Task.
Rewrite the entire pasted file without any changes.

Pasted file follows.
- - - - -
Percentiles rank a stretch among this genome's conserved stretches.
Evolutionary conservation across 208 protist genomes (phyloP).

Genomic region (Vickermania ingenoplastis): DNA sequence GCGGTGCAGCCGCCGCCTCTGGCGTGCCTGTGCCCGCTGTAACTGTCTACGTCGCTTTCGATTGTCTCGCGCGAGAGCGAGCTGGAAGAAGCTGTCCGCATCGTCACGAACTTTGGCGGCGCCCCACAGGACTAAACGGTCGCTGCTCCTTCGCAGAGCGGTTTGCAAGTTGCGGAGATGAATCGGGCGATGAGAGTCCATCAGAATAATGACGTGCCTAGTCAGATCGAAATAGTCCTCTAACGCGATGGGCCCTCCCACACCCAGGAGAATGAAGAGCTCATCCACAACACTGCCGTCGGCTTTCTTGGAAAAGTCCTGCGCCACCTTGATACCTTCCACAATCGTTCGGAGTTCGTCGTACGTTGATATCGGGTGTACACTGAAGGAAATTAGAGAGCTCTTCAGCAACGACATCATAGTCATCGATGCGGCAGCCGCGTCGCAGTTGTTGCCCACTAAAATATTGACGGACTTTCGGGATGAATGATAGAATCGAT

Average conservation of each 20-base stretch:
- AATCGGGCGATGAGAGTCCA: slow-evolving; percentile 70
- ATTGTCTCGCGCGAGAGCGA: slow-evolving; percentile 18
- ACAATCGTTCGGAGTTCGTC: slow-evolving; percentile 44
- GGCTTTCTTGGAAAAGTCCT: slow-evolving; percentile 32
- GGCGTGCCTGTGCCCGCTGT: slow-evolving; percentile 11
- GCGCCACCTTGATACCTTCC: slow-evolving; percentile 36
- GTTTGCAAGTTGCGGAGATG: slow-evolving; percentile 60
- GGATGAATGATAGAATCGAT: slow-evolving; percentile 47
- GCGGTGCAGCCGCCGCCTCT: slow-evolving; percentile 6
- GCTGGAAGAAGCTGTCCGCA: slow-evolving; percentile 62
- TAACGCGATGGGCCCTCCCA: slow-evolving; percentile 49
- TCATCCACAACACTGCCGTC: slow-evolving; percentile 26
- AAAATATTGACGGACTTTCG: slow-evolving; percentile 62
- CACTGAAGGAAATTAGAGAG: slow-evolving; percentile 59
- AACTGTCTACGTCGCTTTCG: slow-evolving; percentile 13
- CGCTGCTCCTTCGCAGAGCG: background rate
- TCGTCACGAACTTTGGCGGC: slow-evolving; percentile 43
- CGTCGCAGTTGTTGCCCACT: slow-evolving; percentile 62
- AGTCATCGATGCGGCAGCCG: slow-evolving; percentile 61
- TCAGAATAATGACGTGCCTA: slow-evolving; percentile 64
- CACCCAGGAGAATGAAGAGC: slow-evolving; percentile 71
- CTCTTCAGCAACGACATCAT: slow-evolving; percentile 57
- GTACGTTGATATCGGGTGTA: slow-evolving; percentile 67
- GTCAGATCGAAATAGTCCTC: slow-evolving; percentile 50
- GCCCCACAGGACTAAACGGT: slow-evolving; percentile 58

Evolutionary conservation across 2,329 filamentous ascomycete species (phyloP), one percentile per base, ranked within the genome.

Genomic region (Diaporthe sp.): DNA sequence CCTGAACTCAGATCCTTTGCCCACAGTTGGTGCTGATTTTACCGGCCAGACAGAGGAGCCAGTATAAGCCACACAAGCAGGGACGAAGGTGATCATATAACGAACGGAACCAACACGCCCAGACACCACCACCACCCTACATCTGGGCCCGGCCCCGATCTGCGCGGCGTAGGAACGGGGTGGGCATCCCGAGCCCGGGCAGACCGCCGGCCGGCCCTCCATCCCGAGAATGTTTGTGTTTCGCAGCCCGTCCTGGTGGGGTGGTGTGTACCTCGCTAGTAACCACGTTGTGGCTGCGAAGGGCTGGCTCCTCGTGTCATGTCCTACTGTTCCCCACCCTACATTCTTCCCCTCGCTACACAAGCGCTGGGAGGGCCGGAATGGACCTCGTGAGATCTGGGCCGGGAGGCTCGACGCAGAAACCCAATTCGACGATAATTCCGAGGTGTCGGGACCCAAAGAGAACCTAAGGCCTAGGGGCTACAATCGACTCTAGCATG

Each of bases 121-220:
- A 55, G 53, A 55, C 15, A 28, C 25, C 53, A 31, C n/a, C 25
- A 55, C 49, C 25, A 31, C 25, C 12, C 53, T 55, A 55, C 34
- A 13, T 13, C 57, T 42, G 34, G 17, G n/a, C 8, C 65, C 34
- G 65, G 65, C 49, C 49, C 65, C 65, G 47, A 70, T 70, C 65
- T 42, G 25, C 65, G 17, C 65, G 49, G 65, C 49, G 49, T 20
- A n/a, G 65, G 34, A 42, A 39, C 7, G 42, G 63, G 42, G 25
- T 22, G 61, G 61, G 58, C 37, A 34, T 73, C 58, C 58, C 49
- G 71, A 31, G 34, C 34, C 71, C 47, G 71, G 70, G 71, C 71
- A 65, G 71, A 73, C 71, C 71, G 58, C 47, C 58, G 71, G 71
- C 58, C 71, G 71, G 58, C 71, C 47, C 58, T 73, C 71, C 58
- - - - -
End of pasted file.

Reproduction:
Percentiles rank a stretch among this genome's conserved stretches.
Evolutionary conservation across 208 protist genomes (phyloP).

Genomic region (Vickermania ingenoplastis): DNA sequence GCGGTGCAGCCGCCGCCTCTGGCGTGCCTGTGCCCGCTGTAACTGTCTACGTCGCTTTCGATTGTCTCGCGCGAGAGCGAGCTGGAAGAAGCTGTCCGCATCGTCACGAACTTTGGCGGCGCCCCACAGGACTAAACGGTCGCTGCTCCTTCGCAGAGCGGTTTGCAAGTTGCGGAGATGAATCGGGCGATGAGAGTCCATCAGAATAATGACGTGCCTAGTCAGATCGAAATAGTCCTCTAACGCGATGGGCCCTCCCACACCCAGGAGAATGAAGAGCTCATCCACAACACTGCCGTCGGCTTTCTTGGAAAAGTCCTGCGCCACCTTGATACCTTCCACAATCGTTCGGAGTTCGTCGTACGTTGATATCGGGTGTACACTGAAGGAAATTAGAGAGCTCTTCAGCAACGACATCATAGTCATCGATGCGGCAGCCGCGTCGCAGTTGTTGCCCACTAAAATATTGACGGACTTTCGGGATGAATGATAGAATCGAT

Average conservation of each 20-base stretch:
- AATCGGGCGATGAGAGTCCA: slow-evolving; percentile 70
- ATTGTCTCGCGCGAGAGCGA: slow-evolving; percentile 18
- ACAATCGTTCGGAGTTCGTC: slow-evolving; percentile 44
- GGCTTTCTTGGAAAAGTCCT: slow-evolving; percentile 32
- GGCGTGCCTGTGCCCGCTGT: slow-evolving; percentile 11
- GCGCCACCTTGATACCTTCC: slow-evolving; percentile 36
- GTTTGCAAGTTGCGGAGATG: slow-evolving; percentile 60
- GGATGAATGATAGAATCGAT: slow-evolving; percentile 47
- GCGGTGCAGCCGCCGCCTCT: slow-evolving; percentile 6
- GCTGGAAGAAGCTGTCCGCA: slow-evolving; percentile 62
- TAACGCGATGGGCCCTCCCA: slow-evolving; percentile 49
- TCATCCACAACACTGCCGTC: slow-evolving; percentile 26
- AAAATATTGACGGACTTTCG: slow-evolving; percentile 62
- CACTGAAGGAAATTAGAGAG: slow-evolving; percentile 59
- AACTGTCTACGTCGCTTTCG: slow-evolving; percentile 13
- CGCTGCTCCTTCGCAGAGCG: background rate
- TCGTCACGAACTTTGGCGGC: slow-evolving; percentile 43
- CGTCGCAGTTGTTGCCCACT: slow-evolving; percentile 62
- AGTCATCGATGCGGCAGCCG: slow-evolving; percentile 61
- TCAGAATAATGACGTGCCTA: slow-evolving; percentile 64
- CACCCAGGAGAATGAAGAGC: slow-evolving; percentile 71
- CTCTTCAGCAACGACATCAT: slow-evolving; percentile 57
- GTACGTTGATATCGGGTGTA: slow-evolving; percentile 67
- GTCAGATCGAAATAGTCCTC: slow-evolving; percentile 50
- GCCCCACAGGACTAAACGGT: slow-evolving; percentile 58

Evolutionary conservation across 2,329 filamentous ascomycete species (phyloP), one percentile per base, ranked within the genome.

Genomic region (Diaporthe sp.): DNA sequence CCTGAACTCAGATCCTTTGCCCACAGTTGGTGCTGATTTTACCGGCCAGACAGAGGAGCCAGTATAAGCCACACAAGCAGGGACGAAGGTGATCATATAACGAACGGAACCAACACGCCCAGACACCACCACCACCCTACATCTGGGCCCGGCCCCGATCTGCGCGGCGTAGGAACGGGGTGGGCATCCCGAGCCCGGGCAGACCGCCGGCCGGCCCTCCATCCCGAGAATGTTTGTGTTTCGCAGCCCGTCCTGGTGGGGTGGTGTGTACCTCGCTAGTAACCACGTTGTGGCTGCGAAGGGCTGGCTCCTCGTGTCATGTCCTACTGTTCCCCACCCTACATTCTTCCCCTCGCTACACAAGCGCTGGGAGGGCCGGAATGGACCTCGTGAGATCTGGGCCGGGAGGCTCGACGCAGAAACCCAATTCGACGATAATTCCGAGGTGTCGGGACCCAAAGAGAACCTAAGGCCTAGGGGCTACAATCGACTCTAGCATG

Each of bases 121-220:
- A 55, G 53, A 55, C 15, A 28, C 25, C 53, A 31, C n/a, C 25
- A 55, C 49, C 25, A 31, C 25, C 12, C 53, T 55, A 55, C 34
- A 13, T 13, C 57, T 42, G 34, G 17, G n/a, C 8, C 65, C 34
- G 65, G 65, C 49, C 49, C 65, C 65, G 47, A 70, T 70, C 65
- T 42, G 25, C 65, G 17, C 65, G 49, G 65, C 49, G 49, T 20
- A n/a, G 65, G 34, A 42, A 39, C 7, G 42, G 63, G 42, G 25
- T 22, G 61, G 61, G 58, C 37, A 34, T 73, C 58, C 58, C 49
- G 71, A 31, G 34, C 34, C 71, C 47, G 71, G 70, G 71, C 71
- A 65, G 71, A 73, C 71, C 71, G 58, C 47, C 58, G 71, G 71
- C 58, C 71, G 71, G 58, C 71, C 47, C 58, T 73, C 71, C 58